(2) Any voluntary agreement entered into pursuant to this subsection shall not be considered a disciplinary action or order by the board, shall not be disclosed to the board and shall not be public information if:
(A) Such voluntary agreement is the result of the physician or physician assistant self-enrolling or voluntarily participating in the board-designated physician health program;
(B) The board has not received nor filed any written complaints regarding said physician or physician assistant relating to an alcohol, chemical dependency or major mental illness affecting the care and treatment of patients, nor received any written reports pursuant to subsection (b), section fourteen of this article relating to an alcohol or chemical dependency impairment; and
(C) The physician or physician assistant is in compliance with the voluntary treatment program and the conditions and procedures to monitor compliance.
(3) If any osteopathic physician or osteopathic physician assistant enters into a voluntary agreement with the board-approved physician health program, pursuant to this subsection and then fails to comply with, or fulfill the terms of said agreement the physician health program shall report the noncompliance to the board within twenty-four hours. The board may initiate disciplinary proceedings pursuant to section eleven of this article or may permit continued participation in the physician health program or both.
(4) If the board has not instituted any disciplinary proceeding as provided in this article, any information received, maintained, or developed by the board relating to the alcohol or chemical dependency impairment of any osteopathic physician or osteopathic physician assistant and any voluntary agreement made pursuant to this subsection shall be confidential and not available for public information, discovery or court subpoena, nor for introduction into evidence in any medical professional liability action or other action for damages arising out of the provision of or failure to provide health care services.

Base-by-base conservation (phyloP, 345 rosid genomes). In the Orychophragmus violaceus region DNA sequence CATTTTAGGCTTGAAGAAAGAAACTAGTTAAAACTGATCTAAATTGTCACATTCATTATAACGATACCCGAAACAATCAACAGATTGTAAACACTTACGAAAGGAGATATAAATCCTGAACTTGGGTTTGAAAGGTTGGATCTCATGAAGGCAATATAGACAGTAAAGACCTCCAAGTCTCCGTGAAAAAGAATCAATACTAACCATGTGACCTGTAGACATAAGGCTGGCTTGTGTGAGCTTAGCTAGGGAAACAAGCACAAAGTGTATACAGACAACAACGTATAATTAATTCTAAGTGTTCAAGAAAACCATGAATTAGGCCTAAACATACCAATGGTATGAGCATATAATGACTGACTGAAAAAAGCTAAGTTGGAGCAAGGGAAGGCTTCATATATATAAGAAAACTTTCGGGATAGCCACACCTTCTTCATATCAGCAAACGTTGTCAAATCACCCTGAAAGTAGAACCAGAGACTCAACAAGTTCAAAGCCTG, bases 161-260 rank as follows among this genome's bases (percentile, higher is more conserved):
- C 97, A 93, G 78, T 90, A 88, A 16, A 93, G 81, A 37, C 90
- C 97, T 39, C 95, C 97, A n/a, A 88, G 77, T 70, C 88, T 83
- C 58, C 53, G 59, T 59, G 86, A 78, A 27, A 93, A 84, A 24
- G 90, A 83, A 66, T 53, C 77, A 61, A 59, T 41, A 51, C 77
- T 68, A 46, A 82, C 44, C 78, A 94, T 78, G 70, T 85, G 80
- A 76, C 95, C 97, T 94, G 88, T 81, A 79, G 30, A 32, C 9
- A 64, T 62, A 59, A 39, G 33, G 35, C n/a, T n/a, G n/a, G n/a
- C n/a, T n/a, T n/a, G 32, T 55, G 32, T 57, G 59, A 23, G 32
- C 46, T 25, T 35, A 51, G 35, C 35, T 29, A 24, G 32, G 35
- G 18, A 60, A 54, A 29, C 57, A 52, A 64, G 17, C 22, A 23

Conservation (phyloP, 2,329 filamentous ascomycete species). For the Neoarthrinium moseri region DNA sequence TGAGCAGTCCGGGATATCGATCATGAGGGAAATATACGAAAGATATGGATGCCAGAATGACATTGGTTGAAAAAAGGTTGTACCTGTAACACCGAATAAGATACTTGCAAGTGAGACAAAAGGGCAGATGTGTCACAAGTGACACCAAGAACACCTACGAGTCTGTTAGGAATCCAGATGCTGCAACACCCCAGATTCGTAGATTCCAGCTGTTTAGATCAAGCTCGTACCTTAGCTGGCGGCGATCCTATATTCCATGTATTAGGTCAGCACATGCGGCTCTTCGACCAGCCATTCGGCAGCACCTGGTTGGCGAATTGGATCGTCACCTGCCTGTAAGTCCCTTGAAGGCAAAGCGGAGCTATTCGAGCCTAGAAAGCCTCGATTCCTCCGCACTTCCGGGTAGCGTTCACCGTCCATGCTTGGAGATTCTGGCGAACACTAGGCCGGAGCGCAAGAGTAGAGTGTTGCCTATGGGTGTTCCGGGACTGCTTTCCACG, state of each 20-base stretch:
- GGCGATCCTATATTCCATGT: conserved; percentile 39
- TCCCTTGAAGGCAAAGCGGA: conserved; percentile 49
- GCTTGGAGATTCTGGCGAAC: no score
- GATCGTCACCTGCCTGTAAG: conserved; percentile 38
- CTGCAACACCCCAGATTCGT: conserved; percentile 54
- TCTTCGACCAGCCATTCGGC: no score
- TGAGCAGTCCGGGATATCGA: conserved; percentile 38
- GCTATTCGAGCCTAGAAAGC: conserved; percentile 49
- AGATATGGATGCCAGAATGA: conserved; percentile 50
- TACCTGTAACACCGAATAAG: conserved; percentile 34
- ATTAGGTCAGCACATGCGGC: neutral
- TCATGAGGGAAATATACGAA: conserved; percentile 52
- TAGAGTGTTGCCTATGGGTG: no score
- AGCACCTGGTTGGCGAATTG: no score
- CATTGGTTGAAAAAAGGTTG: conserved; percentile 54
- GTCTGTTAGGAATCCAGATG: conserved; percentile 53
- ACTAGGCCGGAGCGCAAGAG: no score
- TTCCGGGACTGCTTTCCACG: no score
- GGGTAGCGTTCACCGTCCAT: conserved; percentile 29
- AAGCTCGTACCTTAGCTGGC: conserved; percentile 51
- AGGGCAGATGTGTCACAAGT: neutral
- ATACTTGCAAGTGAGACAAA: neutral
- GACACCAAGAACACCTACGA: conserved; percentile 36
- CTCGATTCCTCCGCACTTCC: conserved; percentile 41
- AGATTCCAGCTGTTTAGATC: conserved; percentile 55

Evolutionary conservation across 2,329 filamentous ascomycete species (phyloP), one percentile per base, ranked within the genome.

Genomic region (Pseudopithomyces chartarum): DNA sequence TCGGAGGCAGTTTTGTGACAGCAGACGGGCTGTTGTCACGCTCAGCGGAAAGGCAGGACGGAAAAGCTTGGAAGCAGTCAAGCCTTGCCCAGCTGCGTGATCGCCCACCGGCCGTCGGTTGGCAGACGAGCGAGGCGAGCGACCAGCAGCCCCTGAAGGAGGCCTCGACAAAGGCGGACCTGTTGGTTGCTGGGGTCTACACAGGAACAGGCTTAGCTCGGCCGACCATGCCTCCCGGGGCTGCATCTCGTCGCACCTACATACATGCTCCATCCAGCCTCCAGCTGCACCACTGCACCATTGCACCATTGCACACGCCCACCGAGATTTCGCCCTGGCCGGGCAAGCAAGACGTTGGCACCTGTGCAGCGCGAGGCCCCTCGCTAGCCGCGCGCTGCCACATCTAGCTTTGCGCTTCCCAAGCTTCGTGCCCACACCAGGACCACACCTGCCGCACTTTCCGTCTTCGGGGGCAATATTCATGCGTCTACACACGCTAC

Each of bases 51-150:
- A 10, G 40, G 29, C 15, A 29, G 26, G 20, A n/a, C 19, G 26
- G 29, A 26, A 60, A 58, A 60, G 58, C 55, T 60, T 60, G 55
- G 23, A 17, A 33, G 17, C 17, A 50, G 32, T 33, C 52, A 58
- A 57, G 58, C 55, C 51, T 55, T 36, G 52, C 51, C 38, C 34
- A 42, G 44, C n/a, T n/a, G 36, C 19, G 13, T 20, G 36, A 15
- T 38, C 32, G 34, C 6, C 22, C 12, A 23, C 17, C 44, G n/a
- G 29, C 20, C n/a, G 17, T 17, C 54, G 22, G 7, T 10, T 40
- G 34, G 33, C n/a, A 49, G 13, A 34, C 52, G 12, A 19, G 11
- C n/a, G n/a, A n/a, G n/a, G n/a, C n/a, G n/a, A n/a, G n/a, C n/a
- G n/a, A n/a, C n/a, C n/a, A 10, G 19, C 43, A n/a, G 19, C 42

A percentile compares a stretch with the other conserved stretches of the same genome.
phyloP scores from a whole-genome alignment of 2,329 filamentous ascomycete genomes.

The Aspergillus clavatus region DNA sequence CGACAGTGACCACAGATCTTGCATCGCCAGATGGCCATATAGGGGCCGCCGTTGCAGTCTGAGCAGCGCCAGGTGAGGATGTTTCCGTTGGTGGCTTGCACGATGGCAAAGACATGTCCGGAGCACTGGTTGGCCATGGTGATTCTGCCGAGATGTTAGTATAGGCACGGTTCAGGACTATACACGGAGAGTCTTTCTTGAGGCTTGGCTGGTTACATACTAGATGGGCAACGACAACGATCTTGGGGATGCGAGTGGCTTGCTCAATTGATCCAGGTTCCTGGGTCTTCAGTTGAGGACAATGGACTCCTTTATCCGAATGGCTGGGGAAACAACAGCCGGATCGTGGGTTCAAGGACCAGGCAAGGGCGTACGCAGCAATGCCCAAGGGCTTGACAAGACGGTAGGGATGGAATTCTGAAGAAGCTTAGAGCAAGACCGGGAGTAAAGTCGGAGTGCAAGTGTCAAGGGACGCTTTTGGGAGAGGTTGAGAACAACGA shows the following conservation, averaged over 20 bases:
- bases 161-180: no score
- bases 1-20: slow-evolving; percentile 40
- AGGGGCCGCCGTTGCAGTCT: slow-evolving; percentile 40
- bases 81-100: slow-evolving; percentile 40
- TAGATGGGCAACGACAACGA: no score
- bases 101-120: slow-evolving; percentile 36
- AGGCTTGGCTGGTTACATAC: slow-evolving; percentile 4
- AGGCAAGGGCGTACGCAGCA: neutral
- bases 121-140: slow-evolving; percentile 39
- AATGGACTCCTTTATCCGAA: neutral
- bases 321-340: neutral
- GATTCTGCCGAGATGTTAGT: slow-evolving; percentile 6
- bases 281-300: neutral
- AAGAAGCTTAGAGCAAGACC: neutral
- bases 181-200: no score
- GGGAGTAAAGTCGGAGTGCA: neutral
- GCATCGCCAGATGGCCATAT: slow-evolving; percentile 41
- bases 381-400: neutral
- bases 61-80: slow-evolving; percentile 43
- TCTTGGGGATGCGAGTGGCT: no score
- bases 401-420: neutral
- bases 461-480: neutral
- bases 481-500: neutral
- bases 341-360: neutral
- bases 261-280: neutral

In the board's annual report of its activities to the Governor and the Legislature required under section twelve, article one of this chapter, the board shall include information regarding the success of the voluntary agreement mechanism established therein: Provided, That in making such report the board shall not disclose any personally identifiable information relating to any osteopathic physician or osteopathic physician assistant participating in a voluntary agreement as provided herein.
Notwithstanding any of the foregoing provisions, the board may cooperate with and provide documentation of any voluntary agreement entered into pursuant to this subsection to licensing boards in other jurisdictions of which the board has become aware and as may be appropriate.
(i) Any physician-patient privilege does not apply in any investigation or proceeding by the board or by a medical peer review committee or by a hospital governing board with respect to relevant hospital medical records, while any of the aforesaid are acting within the scope of their authority: Provided, That the disclosure of any information pursuant to this provision shall not be considered a waiver of any such privilege in any other proceeding.
The West Virginia Code Online is an unofficial copy of the annotated WV Code, provided as a convenience. It has NOT been edited for publication, and is not in any way official or authoritative.